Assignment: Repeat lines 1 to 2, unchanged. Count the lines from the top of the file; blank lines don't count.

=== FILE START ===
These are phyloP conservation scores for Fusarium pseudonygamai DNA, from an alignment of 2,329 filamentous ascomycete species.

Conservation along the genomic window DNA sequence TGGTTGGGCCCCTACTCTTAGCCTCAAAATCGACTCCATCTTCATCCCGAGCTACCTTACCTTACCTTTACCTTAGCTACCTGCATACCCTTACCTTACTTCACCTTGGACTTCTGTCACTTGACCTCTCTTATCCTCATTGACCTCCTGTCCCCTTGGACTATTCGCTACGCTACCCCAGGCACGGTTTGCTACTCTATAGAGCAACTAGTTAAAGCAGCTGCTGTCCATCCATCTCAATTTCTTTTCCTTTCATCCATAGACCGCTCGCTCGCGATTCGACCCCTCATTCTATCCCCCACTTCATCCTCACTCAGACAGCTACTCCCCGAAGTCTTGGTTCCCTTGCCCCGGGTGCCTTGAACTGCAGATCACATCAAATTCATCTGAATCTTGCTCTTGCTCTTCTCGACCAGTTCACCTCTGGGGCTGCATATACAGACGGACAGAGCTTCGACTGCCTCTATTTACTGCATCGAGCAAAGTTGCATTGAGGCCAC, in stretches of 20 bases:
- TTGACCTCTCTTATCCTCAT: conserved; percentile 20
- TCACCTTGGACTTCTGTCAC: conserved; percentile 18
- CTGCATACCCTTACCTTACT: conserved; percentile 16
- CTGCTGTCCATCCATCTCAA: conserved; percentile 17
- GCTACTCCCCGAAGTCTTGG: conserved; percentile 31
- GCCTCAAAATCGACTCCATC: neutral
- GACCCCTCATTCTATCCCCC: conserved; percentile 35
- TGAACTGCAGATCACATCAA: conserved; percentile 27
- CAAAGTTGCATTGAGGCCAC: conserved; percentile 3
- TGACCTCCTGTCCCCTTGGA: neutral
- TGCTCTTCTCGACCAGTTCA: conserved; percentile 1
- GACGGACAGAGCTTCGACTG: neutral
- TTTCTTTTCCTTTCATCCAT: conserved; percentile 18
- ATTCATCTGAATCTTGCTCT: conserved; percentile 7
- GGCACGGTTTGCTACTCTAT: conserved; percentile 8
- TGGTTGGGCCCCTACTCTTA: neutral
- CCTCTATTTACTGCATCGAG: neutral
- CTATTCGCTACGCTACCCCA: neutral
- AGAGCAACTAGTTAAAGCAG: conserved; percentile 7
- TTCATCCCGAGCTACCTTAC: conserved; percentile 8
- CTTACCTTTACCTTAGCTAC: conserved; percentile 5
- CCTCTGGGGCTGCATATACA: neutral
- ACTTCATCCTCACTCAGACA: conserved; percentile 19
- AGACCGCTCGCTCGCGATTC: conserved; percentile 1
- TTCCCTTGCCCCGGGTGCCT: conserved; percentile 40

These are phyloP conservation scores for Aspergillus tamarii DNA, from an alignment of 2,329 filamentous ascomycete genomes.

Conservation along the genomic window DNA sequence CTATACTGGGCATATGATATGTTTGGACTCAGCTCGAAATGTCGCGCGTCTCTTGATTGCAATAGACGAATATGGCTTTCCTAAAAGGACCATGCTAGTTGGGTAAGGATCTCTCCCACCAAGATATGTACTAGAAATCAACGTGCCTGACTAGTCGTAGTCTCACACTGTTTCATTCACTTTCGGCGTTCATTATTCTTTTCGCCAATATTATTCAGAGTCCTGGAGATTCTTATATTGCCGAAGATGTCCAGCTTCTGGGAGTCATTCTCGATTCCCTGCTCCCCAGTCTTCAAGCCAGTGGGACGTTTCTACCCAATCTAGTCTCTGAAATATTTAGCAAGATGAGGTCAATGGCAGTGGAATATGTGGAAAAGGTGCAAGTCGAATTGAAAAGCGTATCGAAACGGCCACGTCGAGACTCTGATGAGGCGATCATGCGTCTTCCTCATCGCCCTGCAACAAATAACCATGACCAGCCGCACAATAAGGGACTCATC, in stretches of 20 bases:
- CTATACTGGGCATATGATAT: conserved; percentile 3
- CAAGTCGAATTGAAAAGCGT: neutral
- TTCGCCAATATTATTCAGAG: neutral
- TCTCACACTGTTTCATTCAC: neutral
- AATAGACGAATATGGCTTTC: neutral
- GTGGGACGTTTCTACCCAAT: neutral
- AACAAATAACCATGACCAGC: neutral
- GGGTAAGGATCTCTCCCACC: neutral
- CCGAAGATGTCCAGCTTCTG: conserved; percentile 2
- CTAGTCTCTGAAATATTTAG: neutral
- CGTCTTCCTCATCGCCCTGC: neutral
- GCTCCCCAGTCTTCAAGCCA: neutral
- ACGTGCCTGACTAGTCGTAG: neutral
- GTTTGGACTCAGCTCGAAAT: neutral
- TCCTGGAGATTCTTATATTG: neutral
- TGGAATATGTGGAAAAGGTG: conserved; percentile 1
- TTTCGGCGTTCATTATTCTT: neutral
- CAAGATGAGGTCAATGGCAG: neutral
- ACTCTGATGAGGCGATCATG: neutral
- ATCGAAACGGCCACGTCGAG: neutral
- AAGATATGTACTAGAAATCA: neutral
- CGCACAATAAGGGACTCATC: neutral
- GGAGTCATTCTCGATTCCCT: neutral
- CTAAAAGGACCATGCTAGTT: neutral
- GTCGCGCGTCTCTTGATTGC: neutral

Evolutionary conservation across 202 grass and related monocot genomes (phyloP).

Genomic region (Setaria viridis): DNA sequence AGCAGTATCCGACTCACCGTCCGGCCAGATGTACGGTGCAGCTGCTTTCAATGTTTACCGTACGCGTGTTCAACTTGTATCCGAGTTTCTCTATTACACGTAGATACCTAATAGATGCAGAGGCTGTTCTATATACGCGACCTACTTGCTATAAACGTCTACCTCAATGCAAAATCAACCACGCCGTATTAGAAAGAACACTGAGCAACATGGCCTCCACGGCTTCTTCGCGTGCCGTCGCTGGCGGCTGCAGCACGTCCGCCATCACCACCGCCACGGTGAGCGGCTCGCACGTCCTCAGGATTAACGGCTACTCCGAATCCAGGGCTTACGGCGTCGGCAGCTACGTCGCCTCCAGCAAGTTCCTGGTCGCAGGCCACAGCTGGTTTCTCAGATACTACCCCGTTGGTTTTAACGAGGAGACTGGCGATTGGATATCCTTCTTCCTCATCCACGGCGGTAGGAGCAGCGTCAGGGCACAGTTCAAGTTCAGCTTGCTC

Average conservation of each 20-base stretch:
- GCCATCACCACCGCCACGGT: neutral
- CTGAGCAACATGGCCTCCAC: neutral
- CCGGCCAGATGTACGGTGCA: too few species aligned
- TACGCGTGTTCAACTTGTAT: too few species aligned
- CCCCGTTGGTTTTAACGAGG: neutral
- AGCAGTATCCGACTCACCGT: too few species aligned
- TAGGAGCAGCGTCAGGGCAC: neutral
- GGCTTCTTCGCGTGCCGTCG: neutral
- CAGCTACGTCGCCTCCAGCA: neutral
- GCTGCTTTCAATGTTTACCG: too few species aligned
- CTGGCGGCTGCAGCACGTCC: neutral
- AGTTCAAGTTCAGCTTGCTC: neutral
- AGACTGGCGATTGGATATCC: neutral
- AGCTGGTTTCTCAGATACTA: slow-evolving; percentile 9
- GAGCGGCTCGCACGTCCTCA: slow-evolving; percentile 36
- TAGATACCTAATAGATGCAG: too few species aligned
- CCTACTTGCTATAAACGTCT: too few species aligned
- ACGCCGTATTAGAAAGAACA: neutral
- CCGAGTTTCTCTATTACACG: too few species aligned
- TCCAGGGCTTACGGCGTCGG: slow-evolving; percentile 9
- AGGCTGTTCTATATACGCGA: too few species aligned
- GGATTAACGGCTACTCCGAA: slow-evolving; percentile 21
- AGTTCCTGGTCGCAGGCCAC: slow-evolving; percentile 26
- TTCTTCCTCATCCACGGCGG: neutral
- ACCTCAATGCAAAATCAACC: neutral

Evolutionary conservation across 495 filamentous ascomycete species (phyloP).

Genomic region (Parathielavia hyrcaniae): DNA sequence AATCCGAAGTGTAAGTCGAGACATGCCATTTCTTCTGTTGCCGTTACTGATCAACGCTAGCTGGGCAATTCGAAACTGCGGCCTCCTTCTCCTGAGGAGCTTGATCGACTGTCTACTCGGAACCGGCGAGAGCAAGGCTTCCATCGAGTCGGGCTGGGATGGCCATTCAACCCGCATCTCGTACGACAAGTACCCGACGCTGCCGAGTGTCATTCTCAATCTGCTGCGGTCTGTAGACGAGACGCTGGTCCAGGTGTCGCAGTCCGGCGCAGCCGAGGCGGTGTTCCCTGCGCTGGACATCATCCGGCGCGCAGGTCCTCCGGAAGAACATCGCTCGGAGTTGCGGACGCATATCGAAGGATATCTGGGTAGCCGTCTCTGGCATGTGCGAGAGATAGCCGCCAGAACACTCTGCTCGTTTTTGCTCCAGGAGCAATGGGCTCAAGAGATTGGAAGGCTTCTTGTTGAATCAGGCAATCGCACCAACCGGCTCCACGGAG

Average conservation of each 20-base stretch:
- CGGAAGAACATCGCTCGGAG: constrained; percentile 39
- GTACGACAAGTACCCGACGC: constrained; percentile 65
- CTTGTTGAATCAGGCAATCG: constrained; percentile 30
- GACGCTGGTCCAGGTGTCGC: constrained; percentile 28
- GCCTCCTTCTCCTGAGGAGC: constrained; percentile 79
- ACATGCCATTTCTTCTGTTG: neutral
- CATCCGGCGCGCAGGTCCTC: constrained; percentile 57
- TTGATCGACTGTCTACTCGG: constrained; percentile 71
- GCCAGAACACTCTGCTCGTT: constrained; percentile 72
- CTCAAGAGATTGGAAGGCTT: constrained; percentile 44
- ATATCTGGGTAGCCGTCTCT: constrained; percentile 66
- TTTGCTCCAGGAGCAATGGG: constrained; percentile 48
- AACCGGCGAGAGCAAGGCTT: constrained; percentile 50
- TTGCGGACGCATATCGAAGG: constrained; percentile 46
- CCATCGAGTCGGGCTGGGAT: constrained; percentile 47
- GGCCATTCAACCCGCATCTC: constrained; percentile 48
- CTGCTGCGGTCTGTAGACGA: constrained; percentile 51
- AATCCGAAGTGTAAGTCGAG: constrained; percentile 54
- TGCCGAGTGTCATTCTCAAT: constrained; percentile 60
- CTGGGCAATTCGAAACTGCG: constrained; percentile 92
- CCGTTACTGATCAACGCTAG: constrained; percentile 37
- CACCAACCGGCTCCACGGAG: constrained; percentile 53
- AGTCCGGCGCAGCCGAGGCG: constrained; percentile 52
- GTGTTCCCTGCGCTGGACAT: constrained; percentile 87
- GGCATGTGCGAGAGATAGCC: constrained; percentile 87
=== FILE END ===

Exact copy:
These are phyloP conservation scores for Fusarium pseudonygamai DNA, from an alignment of 2,329 filamentous ascomycete species.

Conservation along the genomic window DNA sequence TGGTTGGGCCCCTACTCTTAGCCTCAAAATCGACTCCATCTTCATCCCGAGCTACCTTACCTTACCTTTACCTTAGCTACCTGCATACCCTTACCTTACTTCACCTTGGACTTCTGTCACTTGACCTCTCTTATCCTCATTGACCTCCTGTCCCCTTGGACTATTCGCTACGCTACCCCAGGCACGGTTTGCTACTCTATAGAGCAACTAGTTAAAGCAGCTGCTGTCCATCCATCTCAATTTCTTTTCCTTTCATCCATAGACCGCTCGCTCGCGATTCGACCCCTCATTCTATCCCCCACTTCATCCTCACTCAGACAGCTACTCCCCGAAGTCTTGGTTCCCTTGCCCCGGGTGCCTTGAACTGCAGATCACATCAAATTCATCTGAATCTTGCTCTTGCTCTTCTCGACCAGTTCACCTCTGGGGCTGCATATACAGACGGACAGAGCTTCGACTGCCTCTATTTACTGCATCGAGCAAAGTTGCATTGAGGCCAC, in stretches of 20 bases: